Welfare reform was a spectacular success in New York under Mayor Rudolph Giuliani, and surprising because of the city's history of liberal social programs and its huge, entrenched welfare system. The city reduced the number of people on welfare dramatically from 1,120,000 to 460,000. How did it achieve such success in this unlikely setting? It changed the organizational culture, insisted on 'work first,' adopted information technology, protected against fraud, and contracted for job placement.
E. S. Savas is professor of public affairs at Baruch College, CUNY. He is the (co)author/(co)editor of more than a dozen books, including: Privatization in New York: If You Can Do It Here, You Can Do It Anywhere; The New Public Management: Lessons from Innovating Governors and Mayors; and Privatization and Public-Private Partnerships. He has contributed to dozens of books and written dozens of scholarly articles. Professor Savas has been named one of the "Great Contributors to Public Administration" by Public Administration in the New Century and Grover Starling's classic, Managing the Public Sector, lists Savas' work as one of 41 "Highlights in the Intellectual History of American Public Administration."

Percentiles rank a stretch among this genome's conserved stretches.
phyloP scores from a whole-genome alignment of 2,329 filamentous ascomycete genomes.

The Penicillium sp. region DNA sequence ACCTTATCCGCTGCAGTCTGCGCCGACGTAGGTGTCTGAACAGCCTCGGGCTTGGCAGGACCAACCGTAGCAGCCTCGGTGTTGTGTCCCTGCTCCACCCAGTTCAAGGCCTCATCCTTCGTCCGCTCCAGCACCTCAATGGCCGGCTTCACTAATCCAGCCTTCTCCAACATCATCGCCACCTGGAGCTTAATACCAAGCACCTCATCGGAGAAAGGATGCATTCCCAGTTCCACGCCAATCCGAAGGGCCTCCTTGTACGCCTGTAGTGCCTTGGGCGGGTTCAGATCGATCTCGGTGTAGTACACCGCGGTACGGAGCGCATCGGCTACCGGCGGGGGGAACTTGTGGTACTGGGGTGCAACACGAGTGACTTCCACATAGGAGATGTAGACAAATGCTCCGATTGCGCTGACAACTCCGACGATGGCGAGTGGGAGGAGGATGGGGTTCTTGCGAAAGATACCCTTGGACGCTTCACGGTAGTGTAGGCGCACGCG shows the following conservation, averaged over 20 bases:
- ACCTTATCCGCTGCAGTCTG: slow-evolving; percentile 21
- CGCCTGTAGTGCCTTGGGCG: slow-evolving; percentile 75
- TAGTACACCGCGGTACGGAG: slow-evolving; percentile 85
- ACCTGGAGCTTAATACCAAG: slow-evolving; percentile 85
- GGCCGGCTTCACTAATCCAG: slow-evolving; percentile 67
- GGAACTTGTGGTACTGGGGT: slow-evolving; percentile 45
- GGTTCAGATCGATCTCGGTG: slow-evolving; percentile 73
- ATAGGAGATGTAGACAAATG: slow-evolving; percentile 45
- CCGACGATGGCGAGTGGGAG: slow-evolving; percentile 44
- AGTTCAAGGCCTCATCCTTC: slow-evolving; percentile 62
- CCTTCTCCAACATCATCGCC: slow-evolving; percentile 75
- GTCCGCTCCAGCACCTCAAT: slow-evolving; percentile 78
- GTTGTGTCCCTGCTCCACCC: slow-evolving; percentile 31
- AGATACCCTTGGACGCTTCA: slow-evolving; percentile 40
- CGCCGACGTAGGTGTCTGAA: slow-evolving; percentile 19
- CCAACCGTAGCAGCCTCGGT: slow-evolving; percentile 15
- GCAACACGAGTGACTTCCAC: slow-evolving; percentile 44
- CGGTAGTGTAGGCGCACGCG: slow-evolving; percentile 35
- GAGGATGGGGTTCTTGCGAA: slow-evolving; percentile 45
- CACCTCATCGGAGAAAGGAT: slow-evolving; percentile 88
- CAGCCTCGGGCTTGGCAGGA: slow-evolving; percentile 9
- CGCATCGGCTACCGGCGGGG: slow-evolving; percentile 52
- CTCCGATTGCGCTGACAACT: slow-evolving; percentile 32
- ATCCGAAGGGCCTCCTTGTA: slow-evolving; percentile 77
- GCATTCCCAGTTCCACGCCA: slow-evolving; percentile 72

Part 1 Foreword Part 2 Part One: Overview Chapter 3 Introduction to Welfare Reform Under Mayor Giuliani Chapter 4 Overview of Welfare Reform Part 5 Part Two: Elements of Welfare Reform Chapter 6 Changing the Organizational Culture Chapter 7 Protecting Against Welfare Fraud Chapter 8 Managing the Welfare System with JobStat Chapter 9 Achieving "Full Engagement" Chapter 10 Putting Welfare Applicants and Recipients to Work in the Work Experience Program Chapter 11 Placing Welfare Applicants and Recipients in Jobs Through Performance-Based Contracting Chapter 12 Engaging Drug and Alcohol Abusers Chapter 13 Housing the Homeless Part 14 Part Three: Results of Welfare Reform Chapter 15 The Welfare Revolution in New York City Chapter 16 Reflections of the Commissioner